Simplicity is often mistaken for stupidity in modern games, branded as the enemy of depth. But here simplicity is the partner of depth, obscuring it but never excising it. What you're doing -- which is constantly adjusting your motorcycle's speed, angle, driver posture and center of gravity -- is complex in the millisecond minutiae, but the marvel of Trials is that your interaction feels utterly primal and almost thoughtless. You're plugged in by the fingertips, steering through intuition alone, somehow predicting and controlling the physical behavior of an object that doesn't even exist. It's the kind of connection that makes you lean, lurch and laugh in your chair as you play.
That Trials can tap into your sense of speed and balance, even when you're stationary, shows an impressive collusion of technology and visual communication. And having conveyed the behavior of your vehicle (your in-game avatar, in this case) so well, the game is free to fill the road with devious, unnecessary obstacles. And what is a game if not a string of unnecessary obstacles?
What sets Trials Evolution
apart from its predecessor (beyond the absurd track editor) are the wild, imaginative race locales. The venues are all built on the same, gigantic piece of land, but that's about the only context they share. By the time you're halfway through the single-player challenges, you've jumped and teetered through a tumbling dreamscape, a sequence of bridges suspended in the clouds and a beach in World War 2. The core challenge and the satisfaction of mastering it is the same throughout, and it can be transplanted to just about anywhere.
Extrapolate that illustration to other games, and you almost see why shooters are lambasted for doing the same thing over and over in different places (and to different enemies). If the combat and encounters are well designed -- the people in that department kinda know what they're doing by now -- then the important part's done. Unfortunately, when games struggle with the non-essential it can detract from the entire vision, and we can't always be satisfied with just the raw, mechanical ingredients.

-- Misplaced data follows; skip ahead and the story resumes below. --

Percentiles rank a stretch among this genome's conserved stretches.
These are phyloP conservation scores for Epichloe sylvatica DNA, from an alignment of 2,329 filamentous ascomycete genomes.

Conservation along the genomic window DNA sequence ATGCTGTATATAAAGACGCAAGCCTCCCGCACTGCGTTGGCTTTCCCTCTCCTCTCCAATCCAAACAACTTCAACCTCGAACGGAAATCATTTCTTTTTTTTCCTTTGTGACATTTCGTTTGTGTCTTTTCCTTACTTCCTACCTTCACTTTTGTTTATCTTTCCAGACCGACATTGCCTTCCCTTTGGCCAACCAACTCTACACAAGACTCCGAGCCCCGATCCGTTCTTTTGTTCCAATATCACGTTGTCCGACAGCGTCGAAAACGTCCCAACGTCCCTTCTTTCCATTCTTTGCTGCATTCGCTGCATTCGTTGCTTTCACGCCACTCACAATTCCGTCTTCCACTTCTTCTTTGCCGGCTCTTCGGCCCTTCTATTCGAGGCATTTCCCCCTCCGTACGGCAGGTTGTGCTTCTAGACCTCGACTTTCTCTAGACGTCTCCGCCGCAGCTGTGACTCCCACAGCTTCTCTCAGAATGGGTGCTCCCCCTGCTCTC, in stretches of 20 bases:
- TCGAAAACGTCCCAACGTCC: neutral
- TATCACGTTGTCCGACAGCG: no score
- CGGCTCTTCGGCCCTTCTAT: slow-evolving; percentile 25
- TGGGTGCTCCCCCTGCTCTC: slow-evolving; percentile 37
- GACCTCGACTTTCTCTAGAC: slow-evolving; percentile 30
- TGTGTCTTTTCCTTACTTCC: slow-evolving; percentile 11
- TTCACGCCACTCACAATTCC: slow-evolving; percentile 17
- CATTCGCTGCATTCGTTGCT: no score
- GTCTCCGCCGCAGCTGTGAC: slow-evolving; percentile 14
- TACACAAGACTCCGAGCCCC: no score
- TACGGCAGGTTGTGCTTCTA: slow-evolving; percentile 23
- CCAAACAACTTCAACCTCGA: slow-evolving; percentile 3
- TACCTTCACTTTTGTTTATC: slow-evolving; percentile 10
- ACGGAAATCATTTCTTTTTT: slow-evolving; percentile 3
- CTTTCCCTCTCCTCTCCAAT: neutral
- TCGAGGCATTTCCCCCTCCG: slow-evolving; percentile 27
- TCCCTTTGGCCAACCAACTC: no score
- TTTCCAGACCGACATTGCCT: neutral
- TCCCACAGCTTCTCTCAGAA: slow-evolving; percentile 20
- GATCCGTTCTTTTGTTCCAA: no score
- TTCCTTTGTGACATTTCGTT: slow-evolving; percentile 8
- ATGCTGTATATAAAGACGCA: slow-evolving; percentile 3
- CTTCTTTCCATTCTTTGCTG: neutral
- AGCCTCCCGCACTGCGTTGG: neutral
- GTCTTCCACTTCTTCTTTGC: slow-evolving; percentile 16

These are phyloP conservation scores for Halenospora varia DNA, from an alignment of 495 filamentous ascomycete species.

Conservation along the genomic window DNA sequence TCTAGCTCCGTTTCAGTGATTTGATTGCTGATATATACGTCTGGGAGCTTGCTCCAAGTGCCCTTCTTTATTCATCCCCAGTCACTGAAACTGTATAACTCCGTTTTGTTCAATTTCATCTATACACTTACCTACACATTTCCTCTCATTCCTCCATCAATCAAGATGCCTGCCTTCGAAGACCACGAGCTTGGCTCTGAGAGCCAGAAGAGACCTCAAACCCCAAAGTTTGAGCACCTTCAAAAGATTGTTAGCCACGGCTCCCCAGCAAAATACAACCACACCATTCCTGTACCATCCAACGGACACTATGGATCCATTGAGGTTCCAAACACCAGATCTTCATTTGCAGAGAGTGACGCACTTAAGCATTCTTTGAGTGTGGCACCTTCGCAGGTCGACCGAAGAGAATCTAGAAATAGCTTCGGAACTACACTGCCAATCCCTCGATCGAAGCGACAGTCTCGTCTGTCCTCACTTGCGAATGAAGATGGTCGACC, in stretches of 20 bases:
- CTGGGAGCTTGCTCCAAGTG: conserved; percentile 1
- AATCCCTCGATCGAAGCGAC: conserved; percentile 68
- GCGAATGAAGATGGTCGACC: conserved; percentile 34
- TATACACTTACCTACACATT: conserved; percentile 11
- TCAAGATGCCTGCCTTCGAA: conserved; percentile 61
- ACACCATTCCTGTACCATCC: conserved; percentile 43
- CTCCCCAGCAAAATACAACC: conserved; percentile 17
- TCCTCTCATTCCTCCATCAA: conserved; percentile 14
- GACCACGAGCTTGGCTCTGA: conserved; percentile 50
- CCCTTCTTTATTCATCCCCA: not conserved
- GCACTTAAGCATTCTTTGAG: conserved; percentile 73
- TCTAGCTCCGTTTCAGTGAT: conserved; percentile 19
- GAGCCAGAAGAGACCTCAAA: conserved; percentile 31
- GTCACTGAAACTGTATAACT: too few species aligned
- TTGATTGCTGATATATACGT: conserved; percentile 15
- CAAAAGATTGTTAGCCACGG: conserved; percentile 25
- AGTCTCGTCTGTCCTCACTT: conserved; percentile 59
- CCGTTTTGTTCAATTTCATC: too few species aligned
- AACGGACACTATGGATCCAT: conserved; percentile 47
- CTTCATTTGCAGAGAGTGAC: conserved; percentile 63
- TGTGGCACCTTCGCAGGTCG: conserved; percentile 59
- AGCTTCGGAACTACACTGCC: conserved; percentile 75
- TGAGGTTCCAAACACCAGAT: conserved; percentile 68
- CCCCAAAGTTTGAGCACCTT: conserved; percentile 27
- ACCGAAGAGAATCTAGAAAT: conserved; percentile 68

isn't perfect, then it might suffice to call it "pure." The effortless control, implicit communication, repeatable challenge (and, of course, the inherent joy in seeing a human falling his ass off) form a quintessential, gamey
game, and everything else is ... enough. More games could learn from that clarity of purpose, but then most have to explain more complex ideas than "a resilient dude jumps a bike over some gnarly stuff." Sometimes the dude has a gun.
My biggest hesitation in picking Trials Evolution
as a candidate for the perfect video game is that it implies an endorsement of deconstruction. It's a great game in many regards, but truly valuable as a reminder of how we can connect with video games, outside of embellishments borrowed from other mediums. Recognizing that pure, mechanical brilliance is to celebrate what games bring to the table. You can see that as a suggestion to strip things down going forward (keep it simple, Stupid), or to build them up and accommodate players in even more ways (MAKE ME CRY, VIDEO GAMES). I'm going with the latter, but I'm keeping my Swatch.
Ludwig Kietzmann is the Editor-in-Chief of Joystiq.com. He's been writing about video games for over 10 years, and has been working on this self-referential blurb for about twice as long. He thinks it turned out pretty well. Follow him on Twitter @LudwigK.